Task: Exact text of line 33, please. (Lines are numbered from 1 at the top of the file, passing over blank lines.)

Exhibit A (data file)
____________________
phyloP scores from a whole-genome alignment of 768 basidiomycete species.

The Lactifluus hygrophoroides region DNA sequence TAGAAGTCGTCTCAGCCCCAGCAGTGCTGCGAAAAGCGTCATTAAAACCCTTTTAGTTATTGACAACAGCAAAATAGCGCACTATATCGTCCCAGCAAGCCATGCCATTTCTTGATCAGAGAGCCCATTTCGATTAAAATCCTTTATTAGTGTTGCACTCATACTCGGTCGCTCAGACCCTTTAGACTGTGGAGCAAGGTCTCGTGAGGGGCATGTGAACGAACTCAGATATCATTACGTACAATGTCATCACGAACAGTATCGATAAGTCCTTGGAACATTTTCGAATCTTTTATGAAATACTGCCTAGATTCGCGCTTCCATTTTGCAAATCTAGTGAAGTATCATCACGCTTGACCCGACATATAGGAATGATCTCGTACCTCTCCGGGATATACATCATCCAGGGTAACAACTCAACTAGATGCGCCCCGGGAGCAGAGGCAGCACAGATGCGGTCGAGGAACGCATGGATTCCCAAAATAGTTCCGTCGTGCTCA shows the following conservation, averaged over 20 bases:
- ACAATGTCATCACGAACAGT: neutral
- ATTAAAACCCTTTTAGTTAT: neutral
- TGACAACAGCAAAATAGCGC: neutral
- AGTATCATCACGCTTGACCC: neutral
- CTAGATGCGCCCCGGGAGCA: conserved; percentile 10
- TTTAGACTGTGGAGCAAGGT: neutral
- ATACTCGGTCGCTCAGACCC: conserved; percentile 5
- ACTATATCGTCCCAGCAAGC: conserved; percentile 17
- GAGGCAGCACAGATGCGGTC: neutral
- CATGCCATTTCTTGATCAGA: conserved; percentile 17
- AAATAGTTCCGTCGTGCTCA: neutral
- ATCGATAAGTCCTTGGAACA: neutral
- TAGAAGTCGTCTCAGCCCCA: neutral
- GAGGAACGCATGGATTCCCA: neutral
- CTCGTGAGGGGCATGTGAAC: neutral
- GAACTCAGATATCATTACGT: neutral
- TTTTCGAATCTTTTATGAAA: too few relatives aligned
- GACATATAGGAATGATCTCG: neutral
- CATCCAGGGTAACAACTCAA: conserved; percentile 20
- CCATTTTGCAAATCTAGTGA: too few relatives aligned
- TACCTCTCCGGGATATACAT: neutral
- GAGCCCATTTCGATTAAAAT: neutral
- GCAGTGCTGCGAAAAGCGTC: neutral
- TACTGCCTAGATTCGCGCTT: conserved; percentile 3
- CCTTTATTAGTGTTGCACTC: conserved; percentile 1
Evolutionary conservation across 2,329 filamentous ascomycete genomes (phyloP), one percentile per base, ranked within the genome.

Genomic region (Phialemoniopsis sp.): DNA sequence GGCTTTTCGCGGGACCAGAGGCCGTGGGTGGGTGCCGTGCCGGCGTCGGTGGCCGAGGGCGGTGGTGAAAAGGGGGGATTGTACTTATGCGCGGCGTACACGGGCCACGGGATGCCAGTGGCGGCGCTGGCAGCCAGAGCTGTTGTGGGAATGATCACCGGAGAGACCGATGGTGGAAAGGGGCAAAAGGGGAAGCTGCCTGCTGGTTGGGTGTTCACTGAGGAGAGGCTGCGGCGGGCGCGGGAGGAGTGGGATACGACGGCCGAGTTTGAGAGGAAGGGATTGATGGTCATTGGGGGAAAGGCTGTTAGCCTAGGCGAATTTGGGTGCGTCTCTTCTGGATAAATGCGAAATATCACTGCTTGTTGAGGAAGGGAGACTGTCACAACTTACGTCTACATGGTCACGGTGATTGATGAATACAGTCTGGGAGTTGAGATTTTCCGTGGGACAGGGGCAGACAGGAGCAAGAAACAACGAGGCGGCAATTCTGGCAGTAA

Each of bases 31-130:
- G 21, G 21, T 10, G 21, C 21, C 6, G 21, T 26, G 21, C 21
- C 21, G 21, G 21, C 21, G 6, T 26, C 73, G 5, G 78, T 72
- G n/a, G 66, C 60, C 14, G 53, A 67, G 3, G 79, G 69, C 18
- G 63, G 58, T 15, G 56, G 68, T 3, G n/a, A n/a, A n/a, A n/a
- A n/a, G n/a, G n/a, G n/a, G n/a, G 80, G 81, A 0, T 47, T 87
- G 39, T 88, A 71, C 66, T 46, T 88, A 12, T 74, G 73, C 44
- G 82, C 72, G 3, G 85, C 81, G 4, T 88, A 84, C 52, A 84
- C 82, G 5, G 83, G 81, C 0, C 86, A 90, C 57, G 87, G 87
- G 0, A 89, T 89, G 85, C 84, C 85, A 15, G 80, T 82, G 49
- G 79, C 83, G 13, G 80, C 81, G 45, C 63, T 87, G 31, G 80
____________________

- G n/a, G 66, C 60, C 14, G 53, A 67, G 3, G 79, G 69, C 18